The world is gone.

Yet something moves in the soil. Water molecules find themselves inside a root system, and they travel up towards where the gaps in the dust create a pathway for sunlight to hit what remains of the world.

It is a plant.

The plant had been decimated along with the world. But for lucky days or months or minutes, it absorbs sunlight. Its broken root system collects the molecular amounts of water. The carbon dioxide that drifts passed sometimes enters its stomata and photosynthesis occurs.

The plant is a single blade of grass.

Eventually, the grass grows taller. Taller. Tall enough to stretch fully into the light. Life reenters the world that had lost it for an unknowable amount of time.

The world was gone.

But it had not stayed that way.

MasaCur
MasaCur
4 months ago

Beatdown
By MasaCur

Jolts of pain erupted in Erykah’s side as she was blindsided by two quick kicks. She staggered back, her head snapping to face her opponent.

The androgenous dark elf advanced on her, arms raised in a fighting stance, taking a few jabs at Erykah to drive her back.

Thirteen. Rikke Farlund’s favorite henchperson. Of course that’s who was sent for her.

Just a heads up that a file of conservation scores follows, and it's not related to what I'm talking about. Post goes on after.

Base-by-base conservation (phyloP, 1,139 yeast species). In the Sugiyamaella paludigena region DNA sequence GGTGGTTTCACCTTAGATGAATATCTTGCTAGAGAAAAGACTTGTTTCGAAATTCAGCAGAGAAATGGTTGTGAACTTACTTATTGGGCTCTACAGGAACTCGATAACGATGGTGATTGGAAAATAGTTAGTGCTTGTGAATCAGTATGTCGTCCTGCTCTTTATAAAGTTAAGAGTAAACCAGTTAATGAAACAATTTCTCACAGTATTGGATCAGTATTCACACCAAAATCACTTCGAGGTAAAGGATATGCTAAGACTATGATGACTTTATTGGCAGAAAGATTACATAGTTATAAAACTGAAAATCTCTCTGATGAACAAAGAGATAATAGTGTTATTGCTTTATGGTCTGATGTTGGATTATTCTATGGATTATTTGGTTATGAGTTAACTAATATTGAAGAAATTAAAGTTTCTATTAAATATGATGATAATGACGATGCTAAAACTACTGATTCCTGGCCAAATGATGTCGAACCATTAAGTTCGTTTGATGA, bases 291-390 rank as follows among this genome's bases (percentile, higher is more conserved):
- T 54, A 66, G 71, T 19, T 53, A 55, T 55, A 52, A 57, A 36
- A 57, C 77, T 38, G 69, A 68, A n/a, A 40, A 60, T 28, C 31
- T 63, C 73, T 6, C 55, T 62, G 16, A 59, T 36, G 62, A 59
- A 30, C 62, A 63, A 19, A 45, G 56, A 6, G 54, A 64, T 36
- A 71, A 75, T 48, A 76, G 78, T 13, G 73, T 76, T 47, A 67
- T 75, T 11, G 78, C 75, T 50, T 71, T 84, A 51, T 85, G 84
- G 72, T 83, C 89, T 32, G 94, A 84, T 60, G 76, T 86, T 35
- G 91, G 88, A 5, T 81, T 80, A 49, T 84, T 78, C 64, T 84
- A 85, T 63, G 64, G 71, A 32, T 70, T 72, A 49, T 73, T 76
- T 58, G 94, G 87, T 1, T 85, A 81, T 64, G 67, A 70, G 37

Erykah raised her arms defensively, blocking the punches as she retreated away, trying to conjure a spell to her mind.

To their credit, Thirteen was aggressive in closing in on her, not giving her an opening. A flurry of punches and kicks was launched, some even managing to get past Erykah’s defenses. Her opponent was fast. Maybe a little too fast.

“You’re going to have to try better than that, Twelve,” Erykah grunted.

“The name is Thirteen!” the dark elf growled.

“Hey, Eleven, ask me if I care.”

Thirteen planted a kick to Erykah’s chest, knocking her onto her back.

It was just the opening she needed. Erykah’s hands were moving to construct the gust spell. It wouldn’t be much, just a distraction to give herself a little more time, but that might be all she needed.

A rush of air passed from Erykah’s hand, kicking up dust and dirt directly into Thirteen’s face.

The dark elf seemed prepared for it, covering their eyes as the cloud of detritus hit them.

Erykah’s heart fell.

“Nice try!” Thirteen scoffed. They started laughing as they approached, preparing to stomp Erykah while she was still down.

Erykah watched as a fluttering blade of grass entered Thirteen’s mouth. Suddenly the elf gagged, and started choking. Thirteen doubled over in a coughing fit.

Erykah sprang gleefully to her feet, and punched her fist into the palm of her other hand. All thoughts of using magic to fend off Thirteen left her head. Instead, she felt a desire to beat the dark elf in a more visceral way.

“All right, you fucking rabbit. Time to drop some pain bombs!”

Lee Strangely
Lee Strangely
4 months ago

Hastenburaphobia
by Lee Strangely

Bright blue skies and a mild breeze made for a beautiful day, one in which Mallory found herself standing in the open doorway for the first time in years. It was momentous milestone, but Cydney thought it could be better.